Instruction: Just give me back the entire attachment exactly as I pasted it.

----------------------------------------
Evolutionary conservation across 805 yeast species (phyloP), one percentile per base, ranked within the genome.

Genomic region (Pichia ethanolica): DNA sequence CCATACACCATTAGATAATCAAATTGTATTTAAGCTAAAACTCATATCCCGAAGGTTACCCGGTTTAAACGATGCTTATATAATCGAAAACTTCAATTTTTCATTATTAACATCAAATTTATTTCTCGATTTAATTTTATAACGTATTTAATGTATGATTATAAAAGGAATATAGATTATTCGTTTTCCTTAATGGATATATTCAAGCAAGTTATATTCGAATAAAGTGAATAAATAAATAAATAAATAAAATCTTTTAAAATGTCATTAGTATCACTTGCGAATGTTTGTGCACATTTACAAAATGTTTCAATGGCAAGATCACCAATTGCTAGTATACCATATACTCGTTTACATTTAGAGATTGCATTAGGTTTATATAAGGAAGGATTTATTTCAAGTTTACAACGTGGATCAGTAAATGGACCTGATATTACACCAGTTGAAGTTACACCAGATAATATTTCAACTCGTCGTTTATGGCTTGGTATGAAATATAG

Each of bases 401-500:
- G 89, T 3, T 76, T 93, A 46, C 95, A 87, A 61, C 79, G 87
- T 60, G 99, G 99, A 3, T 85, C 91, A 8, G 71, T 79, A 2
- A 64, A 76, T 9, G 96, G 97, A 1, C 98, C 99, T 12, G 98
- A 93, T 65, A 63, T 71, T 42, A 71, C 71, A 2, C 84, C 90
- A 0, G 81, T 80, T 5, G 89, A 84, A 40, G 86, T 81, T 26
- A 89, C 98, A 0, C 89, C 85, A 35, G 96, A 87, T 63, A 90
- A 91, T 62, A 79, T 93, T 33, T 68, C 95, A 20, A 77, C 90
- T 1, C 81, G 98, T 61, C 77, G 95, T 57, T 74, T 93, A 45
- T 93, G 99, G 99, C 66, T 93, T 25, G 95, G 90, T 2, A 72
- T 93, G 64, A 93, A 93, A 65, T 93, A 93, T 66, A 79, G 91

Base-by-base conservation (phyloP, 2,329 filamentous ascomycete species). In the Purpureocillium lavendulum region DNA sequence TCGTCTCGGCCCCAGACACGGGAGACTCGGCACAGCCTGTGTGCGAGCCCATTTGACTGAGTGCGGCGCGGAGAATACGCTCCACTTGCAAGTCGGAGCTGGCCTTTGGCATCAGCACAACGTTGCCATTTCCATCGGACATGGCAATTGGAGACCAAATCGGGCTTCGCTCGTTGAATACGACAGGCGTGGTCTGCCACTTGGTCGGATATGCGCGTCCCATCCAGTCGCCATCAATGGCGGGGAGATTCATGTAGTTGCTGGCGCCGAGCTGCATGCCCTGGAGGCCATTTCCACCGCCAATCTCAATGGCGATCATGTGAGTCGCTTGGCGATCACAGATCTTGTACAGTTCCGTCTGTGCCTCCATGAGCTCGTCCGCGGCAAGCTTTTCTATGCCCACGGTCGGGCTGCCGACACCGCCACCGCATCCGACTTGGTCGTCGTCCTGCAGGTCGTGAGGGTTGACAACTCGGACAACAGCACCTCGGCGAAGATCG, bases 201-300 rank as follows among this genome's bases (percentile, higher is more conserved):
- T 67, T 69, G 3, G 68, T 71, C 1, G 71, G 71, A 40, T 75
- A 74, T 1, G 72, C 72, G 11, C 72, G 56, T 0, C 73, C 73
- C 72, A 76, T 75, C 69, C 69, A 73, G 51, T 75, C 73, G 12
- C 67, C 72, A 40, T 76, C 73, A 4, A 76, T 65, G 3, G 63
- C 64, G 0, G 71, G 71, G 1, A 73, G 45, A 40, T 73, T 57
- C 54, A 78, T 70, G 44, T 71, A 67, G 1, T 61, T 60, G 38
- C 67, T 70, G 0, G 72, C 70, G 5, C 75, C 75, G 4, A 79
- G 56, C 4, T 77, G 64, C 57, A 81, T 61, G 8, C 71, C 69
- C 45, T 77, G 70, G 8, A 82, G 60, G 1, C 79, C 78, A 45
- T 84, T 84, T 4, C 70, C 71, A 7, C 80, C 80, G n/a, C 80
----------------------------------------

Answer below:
Evolutionary conservation across 805 yeast species (phyloP), one percentile per base, ranked within the genome.

Genomic region (Pichia ethanolica): DNA sequence CCATACACCATTAGATAATCAAATTGTATTTAAGCTAAAACTCATATCCCGAAGGTTACCCGGTTTAAACGATGCTTATATAATCGAAAACTTCAATTTTTCATTATTAACATCAAATTTATTTCTCGATTTAATTTTATAACGTATTTAATGTATGATTATAAAAGGAATATAGATTATTCGTTTTCCTTAATGGATATATTCAAGCAAGTTATATTCGAATAAAGTGAATAAATAAATAAATAAATAAAATCTTTTAAAATGTCATTAGTATCACTTGCGAATGTTTGTGCACATTTACAAAATGTTTCAATGGCAAGATCACCAATTGCTAGTATACCATATACTCGTTTACATTTAGAGATTGCATTAGGTTTATATAAGGAAGGATTTATTTCAAGTTTACAACGTGGATCAGTAAATGGACCTGATATTACACCAGTTGAAGTTACACCAGATAATATTTCAACTCGTCGTTTATGGCTTGGTATGAAATATAG

Each of bases 401-500:
- G 89, T 3, T 76, T 93, A 46, C 95, A 87, A 61, C 79, G 87
- T 60, G 99, G 99, A 3, T 85, C 91, A 8, G 71, T 79, A 2
- A 64, A 76, T 9, G 96, G 97, A 1, C 98, C 99, T 12, G 98
- A 93, T 65, A 63, T 71, T 42, A 71, C 71, A 2, C 84, C 90
- A 0, G 81, T 80, T 5, G 89, A 84, A 40, G 86, T 81, T 26
- A 89, C 98, A 0, C 89, C 85, A 35, G 96, A 87, T 63, A 90
- A 91, T 62, A 79, T 93, T 33, T 68, C 95, A 20, A 77, C 90
- T 1, C 81, G 98, T 61, C 77, G 95, T 57, T 74, T 93, A 45
- T 93, G 99, G 99, C 66, T 93, T 25, G 95, G 90, T 2, A 72
- T 93, G 64, A 93, A 93, A 65, T 93, A 93, T 66, A 79, G 91

Base-by-base conservation (phyloP, 2,329 filamentous ascomycete species). In the Purpureocillium lavendulum region DNA sequence TCGTCTCGGCCCCAGACACGGGAGACTCGGCACAGCCTGTGTGCGAGCCCATTTGACTGAGTGCGGCGCGGAGAATACGCTCCACTTGCAAGTCGGAGCTGGCCTTTGGCATCAGCACAACGTTGCCATTTCCATCGGACATGGCAATTGGAGACCAAATCGGGCTTCGCTCGTTGAATACGACAGGCGTGGTCTGCCACTTGGTCGGATATGCGCGTCCCATCCAGTCGCCATCAATGGCGGGGAGATTCATGTAGTTGCTGGCGCCGAGCTGCATGCCCTGGAGGCCATTTCCACCGCCAATCTCAATGGCGATCATGTGAGTCGCTTGGCGATCACAGATCTTGTACAGTTCCGTCTGTGCCTCCATGAGCTCGTCCGCGGCAAGCTTTTCTATGCCCACGGTCGGGCTGCCGACACCGCCACCGCATCCGACTTGGTCGTCGTCCTGCAGGTCGTGAGGGTTGACAACTCGGACAACAGCACCTCGGCGAAGATCG, bases 201-300 rank as follows among this genome's bases (percentile, higher is more conserved):
- T 67, T 69, G 3, G 68, T 71, C 1, G 71, G 71, A 40, T 75
- A 74, T 1, G 72, C 72, G 11, C 72, G 56, T 0, C 73, C 73
- C 72, A 76, T 75, C 69, C 69, A 73, G 51, T 75, C 73, G 12
- C 67, C 72, A 40, T 76, C 73, A 4, A 76, T 65, G 3, G 63
- C 64, G 0, G 71, G 71, G 1, A 73, G 45, A 40, T 73, T 57
- C 54, A 78, T 70, G 44, T 71, A 67, G 1, T 61, T 60, G 38
- C 67, T 70, G 0, G 72, C 70, G 5, C 75, C 75, G 4, A 79
- G 56, C 4, T 77, G 64, C 57, A 81, T 61, G 8, C 71, C 69
- C 45, T 77, G 70, G 8, A 82, G 60, G 1, C 79, C 78, A 45
- T 84, T 84, T 4, C 70, C 71, A 7, C 80, C 80, G n/a, C 80